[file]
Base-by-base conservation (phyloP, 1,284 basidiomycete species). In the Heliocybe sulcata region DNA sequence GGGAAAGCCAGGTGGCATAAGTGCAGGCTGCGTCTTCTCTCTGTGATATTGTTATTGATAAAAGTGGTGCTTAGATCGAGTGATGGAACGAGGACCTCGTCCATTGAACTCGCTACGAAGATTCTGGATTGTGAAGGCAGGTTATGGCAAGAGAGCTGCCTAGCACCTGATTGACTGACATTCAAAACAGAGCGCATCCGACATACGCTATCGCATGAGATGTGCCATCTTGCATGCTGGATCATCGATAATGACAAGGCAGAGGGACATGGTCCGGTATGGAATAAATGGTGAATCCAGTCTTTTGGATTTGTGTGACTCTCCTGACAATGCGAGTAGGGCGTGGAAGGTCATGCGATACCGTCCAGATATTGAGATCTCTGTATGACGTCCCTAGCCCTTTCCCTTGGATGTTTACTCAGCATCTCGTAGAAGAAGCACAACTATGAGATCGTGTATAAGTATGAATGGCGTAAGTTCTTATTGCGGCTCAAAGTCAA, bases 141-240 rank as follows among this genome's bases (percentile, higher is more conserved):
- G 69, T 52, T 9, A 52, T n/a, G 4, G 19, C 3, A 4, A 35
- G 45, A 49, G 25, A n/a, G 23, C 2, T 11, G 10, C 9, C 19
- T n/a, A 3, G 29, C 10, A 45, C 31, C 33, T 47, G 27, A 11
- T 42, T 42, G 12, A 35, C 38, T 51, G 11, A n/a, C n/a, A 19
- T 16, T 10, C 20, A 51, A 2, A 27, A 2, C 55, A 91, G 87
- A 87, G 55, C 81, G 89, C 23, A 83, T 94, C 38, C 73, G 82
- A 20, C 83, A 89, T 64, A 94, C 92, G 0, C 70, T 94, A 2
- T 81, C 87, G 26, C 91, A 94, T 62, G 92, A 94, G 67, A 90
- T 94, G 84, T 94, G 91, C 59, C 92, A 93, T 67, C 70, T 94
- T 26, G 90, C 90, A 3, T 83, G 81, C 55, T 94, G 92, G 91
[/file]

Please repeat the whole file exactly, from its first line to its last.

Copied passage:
Base-by-base conservation (phyloP, 1,284 basidiomycete species). In the Heliocybe sulcata region DNA sequence GGGAAAGCCAGGTGGCATAAGTGCAGGCTGCGTCTTCTCTCTGTGATATTGTTATTGATAAAAGTGGTGCTTAGATCGAGTGATGGAACGAGGACCTCGTCCATTGAACTCGCTACGAAGATTCTGGATTGTGAAGGCAGGTTATGGCAAGAGAGCTGCCTAGCACCTGATTGACTGACATTCAAAACAGAGCGCATCCGACATACGCTATCGCATGAGATGTGCCATCTTGCATGCTGGATCATCGATAATGACAAGGCAGAGGGACATGGTCCGGTATGGAATAAATGGTGAATCCAGTCTTTTGGATTTGTGTGACTCTCCTGACAATGCGAGTAGGGCGTGGAAGGTCATGCGATACCGTCCAGATATTGAGATCTCTGTATGACGTCCCTAGCCCTTTCCCTTGGATGTTTACTCAGCATCTCGTAGAAGAAGCACAACTATGAGATCGTGTATAAGTATGAATGGCGTAAGTTCTTATTGCGGCTCAAAGTCAA, bases 141-240 rank as follows among this genome's bases (percentile, higher is more conserved):
- G 69, T 52, T 9, A 52, T n/a, G 4, G 19, C 3, A 4, A 35
- G 45, A 49, G 25, A n/a, G 23, C 2, T 11, G 10, C 9, C 19
- T n/a, A 3, G 29, C 10, A 45, C 31, C 33, T 47, G 27, A 11
- T 42, T 42, G 12, A 35, C 38, T 51, G 11, A n/a, C n/a, A 19
- T 16, T 10, C 20, A 51, A 2, A 27, A 2, C 55, A 91, G 87
- A 87, G 55, C 81, G 89, C 23, A 83, T 94, C 38, C 73, G 82
- A 20, C 83, A 89, T 64, A 94, C 92, G 0, C 70, T 94, A 2
- T 81, C 87, G 26, C 91, A 94, T 62, G 92, A 94, G 67, A 90
- T 94, G 84, T 94, G 91, C 59, C 92, A 93, T 67, C 70, T 94
- T 26, G 90, C 90, A 3, T 83, G 81, C 55, T 94, G 92, G 91